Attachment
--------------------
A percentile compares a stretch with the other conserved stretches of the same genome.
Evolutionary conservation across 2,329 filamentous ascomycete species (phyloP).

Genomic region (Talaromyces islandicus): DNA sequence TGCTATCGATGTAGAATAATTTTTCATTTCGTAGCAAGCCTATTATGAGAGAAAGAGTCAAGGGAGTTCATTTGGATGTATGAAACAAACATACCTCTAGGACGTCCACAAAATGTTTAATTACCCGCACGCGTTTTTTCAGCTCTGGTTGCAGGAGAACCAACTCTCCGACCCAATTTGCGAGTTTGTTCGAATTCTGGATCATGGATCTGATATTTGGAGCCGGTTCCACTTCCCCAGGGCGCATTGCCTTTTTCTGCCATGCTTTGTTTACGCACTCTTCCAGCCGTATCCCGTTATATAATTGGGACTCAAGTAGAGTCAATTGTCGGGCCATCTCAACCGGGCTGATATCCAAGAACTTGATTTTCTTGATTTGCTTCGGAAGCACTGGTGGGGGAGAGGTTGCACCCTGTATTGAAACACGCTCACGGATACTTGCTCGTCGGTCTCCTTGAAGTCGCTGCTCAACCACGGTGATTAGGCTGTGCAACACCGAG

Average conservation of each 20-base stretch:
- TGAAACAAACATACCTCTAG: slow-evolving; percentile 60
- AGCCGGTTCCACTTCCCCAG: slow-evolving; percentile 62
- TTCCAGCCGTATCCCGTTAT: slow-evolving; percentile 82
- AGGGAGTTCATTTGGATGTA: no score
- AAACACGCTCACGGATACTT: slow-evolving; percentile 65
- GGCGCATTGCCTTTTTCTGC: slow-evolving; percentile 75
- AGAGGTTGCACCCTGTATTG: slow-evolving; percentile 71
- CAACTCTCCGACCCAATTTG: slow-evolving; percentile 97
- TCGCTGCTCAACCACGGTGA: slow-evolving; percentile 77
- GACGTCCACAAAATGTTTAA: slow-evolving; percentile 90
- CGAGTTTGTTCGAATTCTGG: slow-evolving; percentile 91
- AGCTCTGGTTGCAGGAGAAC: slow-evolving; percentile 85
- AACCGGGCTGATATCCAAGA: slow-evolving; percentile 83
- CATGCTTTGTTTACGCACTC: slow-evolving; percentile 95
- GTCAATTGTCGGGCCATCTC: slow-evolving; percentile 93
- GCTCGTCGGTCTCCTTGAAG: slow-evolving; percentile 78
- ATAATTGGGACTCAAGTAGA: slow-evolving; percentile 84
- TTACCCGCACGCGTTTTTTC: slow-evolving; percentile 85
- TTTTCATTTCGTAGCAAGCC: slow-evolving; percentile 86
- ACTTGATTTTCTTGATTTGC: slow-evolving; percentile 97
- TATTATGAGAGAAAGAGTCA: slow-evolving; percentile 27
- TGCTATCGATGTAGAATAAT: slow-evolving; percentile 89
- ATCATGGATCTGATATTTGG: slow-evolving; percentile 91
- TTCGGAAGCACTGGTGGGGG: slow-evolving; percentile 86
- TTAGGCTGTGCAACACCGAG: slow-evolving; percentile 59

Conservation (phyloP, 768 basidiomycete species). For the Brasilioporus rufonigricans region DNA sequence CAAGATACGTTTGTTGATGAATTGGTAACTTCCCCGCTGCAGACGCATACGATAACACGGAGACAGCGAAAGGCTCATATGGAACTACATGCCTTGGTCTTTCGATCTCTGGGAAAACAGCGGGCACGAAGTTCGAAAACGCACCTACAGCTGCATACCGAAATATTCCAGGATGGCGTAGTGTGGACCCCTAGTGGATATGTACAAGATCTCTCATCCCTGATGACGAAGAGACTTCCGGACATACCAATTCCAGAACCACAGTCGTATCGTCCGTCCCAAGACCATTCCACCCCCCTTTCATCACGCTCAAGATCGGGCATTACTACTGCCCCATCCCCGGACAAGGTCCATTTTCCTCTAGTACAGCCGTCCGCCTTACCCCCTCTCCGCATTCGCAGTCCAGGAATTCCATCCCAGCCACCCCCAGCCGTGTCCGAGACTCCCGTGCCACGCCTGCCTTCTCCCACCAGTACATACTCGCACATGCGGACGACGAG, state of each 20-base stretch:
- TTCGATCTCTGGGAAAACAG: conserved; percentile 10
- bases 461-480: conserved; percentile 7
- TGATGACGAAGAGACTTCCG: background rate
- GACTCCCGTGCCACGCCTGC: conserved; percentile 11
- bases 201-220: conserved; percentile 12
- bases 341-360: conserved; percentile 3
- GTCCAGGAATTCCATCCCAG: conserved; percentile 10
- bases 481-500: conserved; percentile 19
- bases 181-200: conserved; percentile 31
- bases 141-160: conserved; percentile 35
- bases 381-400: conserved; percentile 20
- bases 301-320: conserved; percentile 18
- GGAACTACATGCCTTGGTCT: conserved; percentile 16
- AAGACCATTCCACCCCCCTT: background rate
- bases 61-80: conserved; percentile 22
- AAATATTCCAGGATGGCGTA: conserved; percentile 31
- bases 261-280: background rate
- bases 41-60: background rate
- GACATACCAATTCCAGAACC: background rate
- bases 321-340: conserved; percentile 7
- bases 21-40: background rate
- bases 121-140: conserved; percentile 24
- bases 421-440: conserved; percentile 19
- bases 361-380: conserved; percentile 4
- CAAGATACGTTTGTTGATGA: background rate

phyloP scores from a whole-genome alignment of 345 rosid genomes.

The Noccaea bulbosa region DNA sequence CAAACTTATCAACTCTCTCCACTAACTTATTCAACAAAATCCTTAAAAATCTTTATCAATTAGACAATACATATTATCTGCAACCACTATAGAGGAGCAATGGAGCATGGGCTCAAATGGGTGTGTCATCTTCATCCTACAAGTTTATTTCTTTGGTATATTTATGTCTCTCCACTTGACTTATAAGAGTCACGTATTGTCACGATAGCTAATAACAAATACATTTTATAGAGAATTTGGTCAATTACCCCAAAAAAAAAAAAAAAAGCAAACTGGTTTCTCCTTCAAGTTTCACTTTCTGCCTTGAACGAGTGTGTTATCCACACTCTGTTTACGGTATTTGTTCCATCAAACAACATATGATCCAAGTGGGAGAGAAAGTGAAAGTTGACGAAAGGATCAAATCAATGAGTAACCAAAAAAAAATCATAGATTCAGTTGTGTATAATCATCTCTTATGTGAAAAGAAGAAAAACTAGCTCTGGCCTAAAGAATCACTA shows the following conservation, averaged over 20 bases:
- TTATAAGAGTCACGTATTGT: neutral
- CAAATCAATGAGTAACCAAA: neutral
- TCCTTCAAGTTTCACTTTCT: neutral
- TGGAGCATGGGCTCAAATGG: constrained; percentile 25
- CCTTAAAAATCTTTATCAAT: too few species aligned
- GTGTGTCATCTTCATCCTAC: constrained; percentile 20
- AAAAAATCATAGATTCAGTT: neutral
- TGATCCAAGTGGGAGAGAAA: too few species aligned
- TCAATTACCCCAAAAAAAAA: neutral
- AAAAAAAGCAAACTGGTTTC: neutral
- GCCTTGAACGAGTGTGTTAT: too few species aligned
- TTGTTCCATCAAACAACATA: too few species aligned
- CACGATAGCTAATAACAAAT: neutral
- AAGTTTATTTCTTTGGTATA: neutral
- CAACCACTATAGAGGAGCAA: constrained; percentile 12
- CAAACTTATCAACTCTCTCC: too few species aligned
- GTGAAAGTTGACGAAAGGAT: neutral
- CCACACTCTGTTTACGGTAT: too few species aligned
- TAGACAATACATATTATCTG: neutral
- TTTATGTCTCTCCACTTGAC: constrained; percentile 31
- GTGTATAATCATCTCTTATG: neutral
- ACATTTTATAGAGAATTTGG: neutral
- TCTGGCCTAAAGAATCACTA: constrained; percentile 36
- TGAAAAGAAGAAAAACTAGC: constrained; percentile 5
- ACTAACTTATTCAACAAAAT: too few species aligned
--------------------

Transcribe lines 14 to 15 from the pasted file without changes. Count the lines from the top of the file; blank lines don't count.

- GACGTCCACAAAATGTTTAA: slow-evolving; percentile 90
- CGAGTTTGTTCGAATTCTGG: slow-evolving; percentile 91